in every CEO/Leadership meeting and many of the
    work group meetings.
  • No one was excluded from participating all
    meetings were open
  • We included community leaders, business leaders,
    other related organizations focused on the health
    of the community
  • Know one wanted to be left out just in case
  • We had broad participation as a result
  • Worked in our favor towards establishing
    relationships
  • Real work was getting done
  • Work groups meet at least once a month
  • Funding from the state and AHRQ plus access to
    technology through Vanderbilt
  • Planning was demonstrating what everyone already
    knew
  • Memphis sees a majority of the States TennCare
    patients plus heavy MS and AR Medicaid and high
    levels of charity patients
  • Very active emergency rooms with a number of
    patients visiting multiple emergency departments
    for care
  • The health of the community was not one
    providers issue or problem it was a part of
    all providers missions to improve

7
Turning point for the project
  • November 2004 Vanderbilt Center for Better Health
    conducted a DesignShop in Memphis to facilitate
    the planning effort
  • No one was excluded from participating
  • Day 1 was focused on the vision and working with
    organizations to understand how all connected to
    the vision
  • Created on Day 2 an ad hoc work group called
    Governance
  • Anyone who wanted to participate was welcome we
    did not restrict this to the CEO/Leadership Work
    Group
  • Governor put on the table the ability to stop now
    and give the money back
  • About 15 people came to the break out session
    that last about six hours
  • Wrestled with the issues and presented to the
    larger group (about 70 people) a list of
    considerations and recommendations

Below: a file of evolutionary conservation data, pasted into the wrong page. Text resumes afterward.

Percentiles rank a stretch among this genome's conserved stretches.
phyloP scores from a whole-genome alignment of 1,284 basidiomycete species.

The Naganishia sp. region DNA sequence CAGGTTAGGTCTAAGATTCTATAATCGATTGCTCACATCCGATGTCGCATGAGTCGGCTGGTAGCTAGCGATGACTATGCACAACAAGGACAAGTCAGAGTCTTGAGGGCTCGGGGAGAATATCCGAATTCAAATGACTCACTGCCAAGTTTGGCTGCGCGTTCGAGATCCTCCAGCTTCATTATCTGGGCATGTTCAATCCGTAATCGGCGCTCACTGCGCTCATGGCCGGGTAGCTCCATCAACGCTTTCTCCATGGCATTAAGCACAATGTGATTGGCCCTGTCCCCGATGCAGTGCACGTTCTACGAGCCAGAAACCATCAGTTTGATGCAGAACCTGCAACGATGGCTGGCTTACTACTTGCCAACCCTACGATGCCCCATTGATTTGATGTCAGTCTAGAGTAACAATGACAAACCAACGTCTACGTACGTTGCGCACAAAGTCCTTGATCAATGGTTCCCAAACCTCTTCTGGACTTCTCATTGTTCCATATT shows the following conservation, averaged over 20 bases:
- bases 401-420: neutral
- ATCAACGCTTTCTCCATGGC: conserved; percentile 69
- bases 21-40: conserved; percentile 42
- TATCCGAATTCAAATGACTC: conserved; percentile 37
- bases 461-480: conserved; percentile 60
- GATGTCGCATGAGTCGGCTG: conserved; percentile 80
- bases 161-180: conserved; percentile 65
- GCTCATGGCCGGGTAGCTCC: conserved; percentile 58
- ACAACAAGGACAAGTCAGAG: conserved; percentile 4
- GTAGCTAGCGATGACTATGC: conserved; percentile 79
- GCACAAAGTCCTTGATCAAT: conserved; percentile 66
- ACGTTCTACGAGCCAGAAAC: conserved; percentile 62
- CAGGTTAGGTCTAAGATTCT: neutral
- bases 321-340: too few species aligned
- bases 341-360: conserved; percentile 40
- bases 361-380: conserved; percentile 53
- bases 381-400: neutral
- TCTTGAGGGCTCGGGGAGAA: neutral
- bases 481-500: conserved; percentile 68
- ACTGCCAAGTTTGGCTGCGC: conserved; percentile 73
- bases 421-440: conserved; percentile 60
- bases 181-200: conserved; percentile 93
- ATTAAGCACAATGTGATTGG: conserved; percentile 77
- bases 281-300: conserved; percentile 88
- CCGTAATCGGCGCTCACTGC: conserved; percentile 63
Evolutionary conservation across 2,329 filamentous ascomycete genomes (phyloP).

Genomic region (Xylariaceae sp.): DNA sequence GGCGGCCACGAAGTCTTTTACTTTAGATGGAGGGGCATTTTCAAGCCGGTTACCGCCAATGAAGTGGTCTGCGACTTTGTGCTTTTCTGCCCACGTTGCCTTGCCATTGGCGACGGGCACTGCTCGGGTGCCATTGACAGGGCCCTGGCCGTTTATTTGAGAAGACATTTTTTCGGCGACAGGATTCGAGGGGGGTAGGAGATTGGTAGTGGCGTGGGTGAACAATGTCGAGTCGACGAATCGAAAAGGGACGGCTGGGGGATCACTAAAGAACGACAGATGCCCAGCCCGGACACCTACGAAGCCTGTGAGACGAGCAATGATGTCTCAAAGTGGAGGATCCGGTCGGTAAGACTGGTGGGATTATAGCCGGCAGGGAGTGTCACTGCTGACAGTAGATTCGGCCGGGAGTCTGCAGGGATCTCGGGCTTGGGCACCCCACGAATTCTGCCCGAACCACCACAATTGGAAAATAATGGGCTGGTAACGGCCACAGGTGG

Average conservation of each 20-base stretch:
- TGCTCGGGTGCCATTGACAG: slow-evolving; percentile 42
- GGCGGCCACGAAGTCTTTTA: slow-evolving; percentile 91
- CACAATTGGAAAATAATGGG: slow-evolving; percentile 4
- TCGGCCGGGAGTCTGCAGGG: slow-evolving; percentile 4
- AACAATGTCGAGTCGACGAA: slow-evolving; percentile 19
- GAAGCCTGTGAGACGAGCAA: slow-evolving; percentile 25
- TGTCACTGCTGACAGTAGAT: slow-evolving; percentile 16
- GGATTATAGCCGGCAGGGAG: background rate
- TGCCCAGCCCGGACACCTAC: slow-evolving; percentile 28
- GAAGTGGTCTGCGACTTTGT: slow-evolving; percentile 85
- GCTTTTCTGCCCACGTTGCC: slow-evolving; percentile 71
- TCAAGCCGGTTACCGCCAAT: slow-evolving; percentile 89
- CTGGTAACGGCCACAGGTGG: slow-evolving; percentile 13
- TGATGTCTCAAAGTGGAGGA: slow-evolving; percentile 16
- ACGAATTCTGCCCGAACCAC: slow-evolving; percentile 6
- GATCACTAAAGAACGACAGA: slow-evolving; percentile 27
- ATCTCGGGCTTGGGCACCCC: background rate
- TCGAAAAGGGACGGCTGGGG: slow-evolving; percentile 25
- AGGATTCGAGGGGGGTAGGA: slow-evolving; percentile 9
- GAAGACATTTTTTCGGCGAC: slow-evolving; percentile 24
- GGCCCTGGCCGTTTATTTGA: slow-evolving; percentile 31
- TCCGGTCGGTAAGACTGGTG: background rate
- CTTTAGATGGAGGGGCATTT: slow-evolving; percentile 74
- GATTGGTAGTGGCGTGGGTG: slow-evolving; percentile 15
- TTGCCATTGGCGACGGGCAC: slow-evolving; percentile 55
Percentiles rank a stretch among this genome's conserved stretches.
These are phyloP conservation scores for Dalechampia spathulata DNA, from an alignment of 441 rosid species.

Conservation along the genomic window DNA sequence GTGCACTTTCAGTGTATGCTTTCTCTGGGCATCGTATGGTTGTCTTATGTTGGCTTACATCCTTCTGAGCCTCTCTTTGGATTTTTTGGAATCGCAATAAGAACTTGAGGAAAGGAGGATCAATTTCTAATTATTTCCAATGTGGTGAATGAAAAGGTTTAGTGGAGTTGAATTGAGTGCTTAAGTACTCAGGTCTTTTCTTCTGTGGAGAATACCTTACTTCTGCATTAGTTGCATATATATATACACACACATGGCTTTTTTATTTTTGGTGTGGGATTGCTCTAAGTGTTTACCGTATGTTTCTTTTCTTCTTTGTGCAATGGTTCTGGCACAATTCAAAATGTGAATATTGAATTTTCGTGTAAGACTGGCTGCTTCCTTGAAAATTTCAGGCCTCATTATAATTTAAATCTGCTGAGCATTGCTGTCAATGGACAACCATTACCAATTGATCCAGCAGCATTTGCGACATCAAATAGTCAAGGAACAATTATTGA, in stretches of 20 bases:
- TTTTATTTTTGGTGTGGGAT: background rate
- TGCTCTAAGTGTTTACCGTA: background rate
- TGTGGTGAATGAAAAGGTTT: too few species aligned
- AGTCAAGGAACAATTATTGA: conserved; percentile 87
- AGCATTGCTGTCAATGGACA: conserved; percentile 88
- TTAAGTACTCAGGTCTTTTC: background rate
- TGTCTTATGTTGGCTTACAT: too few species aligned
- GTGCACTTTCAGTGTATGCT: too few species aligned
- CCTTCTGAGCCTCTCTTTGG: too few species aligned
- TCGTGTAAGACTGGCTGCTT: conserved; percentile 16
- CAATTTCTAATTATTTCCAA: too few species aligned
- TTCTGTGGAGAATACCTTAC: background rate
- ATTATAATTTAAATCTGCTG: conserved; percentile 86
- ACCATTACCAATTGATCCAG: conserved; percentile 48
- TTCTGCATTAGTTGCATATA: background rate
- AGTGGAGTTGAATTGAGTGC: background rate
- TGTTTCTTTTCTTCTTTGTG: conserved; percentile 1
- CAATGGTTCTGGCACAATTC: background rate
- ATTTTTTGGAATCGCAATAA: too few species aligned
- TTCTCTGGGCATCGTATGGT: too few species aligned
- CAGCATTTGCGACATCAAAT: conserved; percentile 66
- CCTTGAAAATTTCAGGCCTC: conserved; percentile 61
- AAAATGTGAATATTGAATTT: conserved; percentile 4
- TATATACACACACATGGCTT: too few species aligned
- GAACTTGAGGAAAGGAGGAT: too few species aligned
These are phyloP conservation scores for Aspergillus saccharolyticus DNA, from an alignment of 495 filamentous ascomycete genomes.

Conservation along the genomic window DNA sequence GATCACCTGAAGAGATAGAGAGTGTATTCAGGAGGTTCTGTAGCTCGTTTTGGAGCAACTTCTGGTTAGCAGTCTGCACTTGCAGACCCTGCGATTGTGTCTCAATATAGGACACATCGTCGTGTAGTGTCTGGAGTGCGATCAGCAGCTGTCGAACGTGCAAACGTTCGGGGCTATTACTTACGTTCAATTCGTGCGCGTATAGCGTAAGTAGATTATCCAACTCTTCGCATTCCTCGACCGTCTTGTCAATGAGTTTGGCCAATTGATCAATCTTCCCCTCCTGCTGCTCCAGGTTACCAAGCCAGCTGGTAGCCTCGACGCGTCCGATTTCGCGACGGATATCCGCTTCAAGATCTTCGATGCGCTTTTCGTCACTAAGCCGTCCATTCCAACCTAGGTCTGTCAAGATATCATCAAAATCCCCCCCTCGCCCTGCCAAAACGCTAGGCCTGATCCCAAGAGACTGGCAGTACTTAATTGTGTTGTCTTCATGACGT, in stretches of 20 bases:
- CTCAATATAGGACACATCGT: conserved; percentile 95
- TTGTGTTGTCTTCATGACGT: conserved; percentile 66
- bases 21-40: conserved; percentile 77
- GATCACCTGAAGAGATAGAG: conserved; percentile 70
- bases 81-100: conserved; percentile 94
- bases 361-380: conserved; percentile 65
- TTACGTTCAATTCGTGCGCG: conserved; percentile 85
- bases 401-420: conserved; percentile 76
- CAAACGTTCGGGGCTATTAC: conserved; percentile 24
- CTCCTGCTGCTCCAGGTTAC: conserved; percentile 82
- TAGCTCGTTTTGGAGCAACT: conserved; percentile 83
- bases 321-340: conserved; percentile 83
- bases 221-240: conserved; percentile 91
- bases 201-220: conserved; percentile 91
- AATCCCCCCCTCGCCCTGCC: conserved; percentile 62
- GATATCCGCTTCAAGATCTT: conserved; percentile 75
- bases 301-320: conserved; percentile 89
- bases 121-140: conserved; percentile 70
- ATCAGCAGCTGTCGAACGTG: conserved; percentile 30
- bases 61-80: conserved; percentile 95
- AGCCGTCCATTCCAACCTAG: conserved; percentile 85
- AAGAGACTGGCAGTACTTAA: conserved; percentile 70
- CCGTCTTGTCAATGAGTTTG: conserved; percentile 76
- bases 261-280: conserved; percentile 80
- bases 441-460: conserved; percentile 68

• First recommendation to the larger group
    Memphis needed to take ownership of the project.
    The larger group agreed.
  • Governance principles were created and circulated

8
General Governance Considerations for a Regional
Data Exchange
  • Start with a leadership group of organizations
    who desire to participate in the regional data
    exchange
  • Facilitate dialogue regarding the governance
    structure what do they want from the regional
    data exchange?
  • Assuming a 501(c)3 corporation is the preferred
    way to organize
  • Form a governing board to oversee operations.
    Someone or a sub-committee proposes a slate for
    the larger group to agree or disagree with
  • Keep membership to 9 12 members for effective
    decision making
  • Determine how will votes be allocated
  • Who will be responsible for the governance set-up
    and operations?
  • Because board is limited in size and probably
    will not capture all of the needs and issues for
    all stakeholders, an advisory board is
    recommended to represent the employers, payers
    and healthcare community and report to the
    governing board. Over time expect the board to
    include stakeholders that were previously
    represented on the advisory board
  • A sustainable model for the regional data
    exchange is needed what is the boards timeline
    for accomplishing this?
  • Bylaws are necessary to address how the boards
    are appointed, managed and linked
  • If 501c(3) is desired, work with attorney to
    draft these
  • If no 501c(3), decide best way to get these done
    through a sub-committee
  • Identify guiding principles and structure to
    describe how the board will work together
  • How often to meet? Standard date and time (e.g.
    2nd Monday of the month)
  • Meeting locations?
  • Who will coordinate agendas and document meeting
    minutes?
  • What constitutes a quorum and how will decisions
    be made (i.e. consensus, majority vote,
    combination, etc.)?
  • Can members send surrogates? Can surrogates
    vote?

9
To support the implementation and future
sustainability of the regional information
exchange, the Memphis Executives identified
considerations for a RHIO governance structure
Governance Considerations
  • A 501(c)3 corporation is preferred for the
    Memphis RHIO
  • A full-time Memphis Executive Director is
    recommended for the RHIO to be successful the
    position is responsible for the RHIO governance